After waiting for seven years, Ashok Sarvaiya, one of the victims, has filed a statement before the trial court in Veraval taluka (Gir Somnath district), said Parmar, adding that he is also representing the other victims as well.
Not the first time
This is not the first time that the Una flogging incident victims have called out the BJP government for going back on their promises.
In November 2018, the family wrote a letter to the then-President Ram Nath Kovind seeking euthanasia. “We can no longer practice cow skinning, the work passed on to us for generations. We have not been able to go back to our village home fearing safety. The government is yet to provide us with security, land and jobs as promised,” Vashram Sarvaiya, who had written the letter on behalf of his family had stated.
The family had then sat on indefinite hunger strike in front of the home of a BJP MP Kirit Solanki. After some days, a home guard personnel was deployed at the family’s rented home in Una town prompting them to take back their indefinite strike.
However, despite police protection, Ramesh Sarvaiya and his cousin Ashok Sarvaiya, two of the seven victims in the flogging incident, were attacked in April 2018 by the prime accused out on bail. Subsequently, an FIR was lodged against the prime accused Kiransinh Darbar and his friend in the Una police station.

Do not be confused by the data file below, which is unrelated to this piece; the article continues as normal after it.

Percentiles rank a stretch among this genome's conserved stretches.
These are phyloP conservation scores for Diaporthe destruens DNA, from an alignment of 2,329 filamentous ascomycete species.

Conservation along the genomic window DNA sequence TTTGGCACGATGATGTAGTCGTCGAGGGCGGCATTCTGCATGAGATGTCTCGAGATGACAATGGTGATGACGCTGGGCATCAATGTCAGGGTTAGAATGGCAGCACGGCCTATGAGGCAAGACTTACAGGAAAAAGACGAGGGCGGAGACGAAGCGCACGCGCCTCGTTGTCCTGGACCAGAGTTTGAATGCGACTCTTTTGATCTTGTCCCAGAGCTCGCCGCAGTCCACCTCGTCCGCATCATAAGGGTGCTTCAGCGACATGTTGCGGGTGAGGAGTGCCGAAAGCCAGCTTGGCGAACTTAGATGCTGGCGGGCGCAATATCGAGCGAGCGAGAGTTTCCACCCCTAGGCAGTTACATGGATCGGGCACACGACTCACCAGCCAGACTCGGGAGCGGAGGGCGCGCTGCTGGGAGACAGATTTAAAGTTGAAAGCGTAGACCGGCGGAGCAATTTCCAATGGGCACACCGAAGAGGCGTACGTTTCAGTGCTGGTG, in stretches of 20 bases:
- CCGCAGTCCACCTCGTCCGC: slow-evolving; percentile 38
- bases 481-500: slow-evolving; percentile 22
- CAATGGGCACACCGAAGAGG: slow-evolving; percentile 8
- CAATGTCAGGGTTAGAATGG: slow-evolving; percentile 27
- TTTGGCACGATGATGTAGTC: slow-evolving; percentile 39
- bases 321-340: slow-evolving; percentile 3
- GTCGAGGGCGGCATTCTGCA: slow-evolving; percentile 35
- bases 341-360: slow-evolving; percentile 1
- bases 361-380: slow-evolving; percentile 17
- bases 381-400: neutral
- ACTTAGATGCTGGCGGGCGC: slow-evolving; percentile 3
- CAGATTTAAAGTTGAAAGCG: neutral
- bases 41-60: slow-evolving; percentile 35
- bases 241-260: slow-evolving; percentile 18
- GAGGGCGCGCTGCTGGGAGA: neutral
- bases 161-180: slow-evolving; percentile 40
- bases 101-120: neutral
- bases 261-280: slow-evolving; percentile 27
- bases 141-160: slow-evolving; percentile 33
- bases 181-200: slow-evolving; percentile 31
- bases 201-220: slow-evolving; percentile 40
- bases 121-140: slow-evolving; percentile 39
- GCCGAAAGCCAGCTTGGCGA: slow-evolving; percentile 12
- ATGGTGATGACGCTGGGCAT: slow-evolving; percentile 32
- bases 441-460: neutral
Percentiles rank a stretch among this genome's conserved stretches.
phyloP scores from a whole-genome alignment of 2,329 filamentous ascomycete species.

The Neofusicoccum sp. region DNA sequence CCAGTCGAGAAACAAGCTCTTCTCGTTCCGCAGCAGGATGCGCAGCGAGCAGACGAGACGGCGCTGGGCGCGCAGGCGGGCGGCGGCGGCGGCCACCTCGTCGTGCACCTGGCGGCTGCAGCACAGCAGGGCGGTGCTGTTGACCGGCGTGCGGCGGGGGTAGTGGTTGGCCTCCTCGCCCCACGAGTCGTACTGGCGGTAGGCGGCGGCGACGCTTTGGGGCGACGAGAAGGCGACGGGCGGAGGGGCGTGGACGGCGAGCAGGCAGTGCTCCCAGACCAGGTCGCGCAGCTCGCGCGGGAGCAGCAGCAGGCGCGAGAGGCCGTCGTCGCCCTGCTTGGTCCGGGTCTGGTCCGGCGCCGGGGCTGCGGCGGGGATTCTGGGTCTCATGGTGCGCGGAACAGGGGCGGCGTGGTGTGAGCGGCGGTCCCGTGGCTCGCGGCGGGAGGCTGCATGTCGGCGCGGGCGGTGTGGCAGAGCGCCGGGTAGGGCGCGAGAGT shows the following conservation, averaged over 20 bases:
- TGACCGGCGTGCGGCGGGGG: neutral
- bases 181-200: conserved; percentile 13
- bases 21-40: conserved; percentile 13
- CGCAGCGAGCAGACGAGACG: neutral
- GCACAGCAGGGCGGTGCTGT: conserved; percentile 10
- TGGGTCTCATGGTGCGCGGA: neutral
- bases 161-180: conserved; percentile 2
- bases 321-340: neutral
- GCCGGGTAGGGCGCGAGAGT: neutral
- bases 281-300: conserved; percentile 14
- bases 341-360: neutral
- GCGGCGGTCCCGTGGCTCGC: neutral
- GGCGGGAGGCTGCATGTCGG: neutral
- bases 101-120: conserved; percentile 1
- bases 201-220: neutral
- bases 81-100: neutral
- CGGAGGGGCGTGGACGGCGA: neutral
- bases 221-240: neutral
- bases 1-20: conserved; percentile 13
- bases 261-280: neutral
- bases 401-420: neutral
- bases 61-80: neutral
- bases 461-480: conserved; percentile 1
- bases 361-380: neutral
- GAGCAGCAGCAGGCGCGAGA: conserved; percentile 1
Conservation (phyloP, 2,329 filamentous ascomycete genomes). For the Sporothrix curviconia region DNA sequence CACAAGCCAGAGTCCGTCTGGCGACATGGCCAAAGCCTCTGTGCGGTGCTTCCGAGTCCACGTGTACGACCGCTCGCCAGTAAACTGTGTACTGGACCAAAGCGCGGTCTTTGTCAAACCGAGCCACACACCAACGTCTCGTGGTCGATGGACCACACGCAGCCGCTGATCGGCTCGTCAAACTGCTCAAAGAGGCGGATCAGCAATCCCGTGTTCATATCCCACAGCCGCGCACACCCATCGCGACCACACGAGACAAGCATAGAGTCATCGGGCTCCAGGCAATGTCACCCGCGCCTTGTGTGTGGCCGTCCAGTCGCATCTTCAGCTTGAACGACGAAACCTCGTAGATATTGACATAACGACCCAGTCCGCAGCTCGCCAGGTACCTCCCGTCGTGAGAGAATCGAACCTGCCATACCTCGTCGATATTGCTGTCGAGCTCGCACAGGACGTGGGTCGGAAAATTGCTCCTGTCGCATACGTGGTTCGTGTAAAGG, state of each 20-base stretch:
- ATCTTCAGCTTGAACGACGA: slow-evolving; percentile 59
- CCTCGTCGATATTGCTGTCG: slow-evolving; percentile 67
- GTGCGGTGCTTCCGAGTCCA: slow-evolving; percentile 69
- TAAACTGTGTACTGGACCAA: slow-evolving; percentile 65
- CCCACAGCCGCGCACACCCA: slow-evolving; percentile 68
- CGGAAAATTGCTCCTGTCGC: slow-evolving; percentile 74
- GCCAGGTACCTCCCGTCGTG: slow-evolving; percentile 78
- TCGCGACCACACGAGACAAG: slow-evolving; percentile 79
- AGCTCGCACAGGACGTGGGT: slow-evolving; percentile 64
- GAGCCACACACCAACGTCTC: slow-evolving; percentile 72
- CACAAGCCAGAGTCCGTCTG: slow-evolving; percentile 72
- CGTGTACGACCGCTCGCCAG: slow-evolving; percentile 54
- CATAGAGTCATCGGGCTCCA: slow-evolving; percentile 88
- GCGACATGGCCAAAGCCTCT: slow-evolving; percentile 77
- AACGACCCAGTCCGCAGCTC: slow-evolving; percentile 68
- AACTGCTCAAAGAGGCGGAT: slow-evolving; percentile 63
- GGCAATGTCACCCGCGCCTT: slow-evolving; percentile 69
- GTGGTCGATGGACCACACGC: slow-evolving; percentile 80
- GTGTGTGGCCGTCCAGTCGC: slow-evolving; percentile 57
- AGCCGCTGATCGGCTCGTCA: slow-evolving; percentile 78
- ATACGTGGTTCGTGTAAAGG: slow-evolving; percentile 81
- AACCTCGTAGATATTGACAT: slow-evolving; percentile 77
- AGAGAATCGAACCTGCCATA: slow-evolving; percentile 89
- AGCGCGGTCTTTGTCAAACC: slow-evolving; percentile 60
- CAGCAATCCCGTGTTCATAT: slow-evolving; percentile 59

The course of the case in the last seven years
In December 2016, a chargesheet was filed in the Una flogging case and forty-three men were listed as the accused, out of which 34, including Kiransinh Darbar, one of the six prime accused in the case were charged under sections IPC 307 (attempt to murder), IPC 397 (robbery), IPC 365 (kidnapping), IPC 355 (assault to dishonour a person), IPC 342 (wrongful confinement), 147 (rioting), 324 (causing hurt by weapon) and 120B (criminal conspiracy).
They were also charged under sections 3(1)(e), (r), (s), (u), 3(2), 5(a), 3(1)(d) of Prevention of Atrocities Act and 66A and 66B of Information and Technology Act for circulating the recording of the incident.
However, with the exception of the four prime accused, the rest were granted bail by the Gujarat high court on the grounds that it will be a long trial. As the trial of the case began more than two years later in August 2018, lawyers had to contend with witnesses turning hostile.
Security concerns and a long trial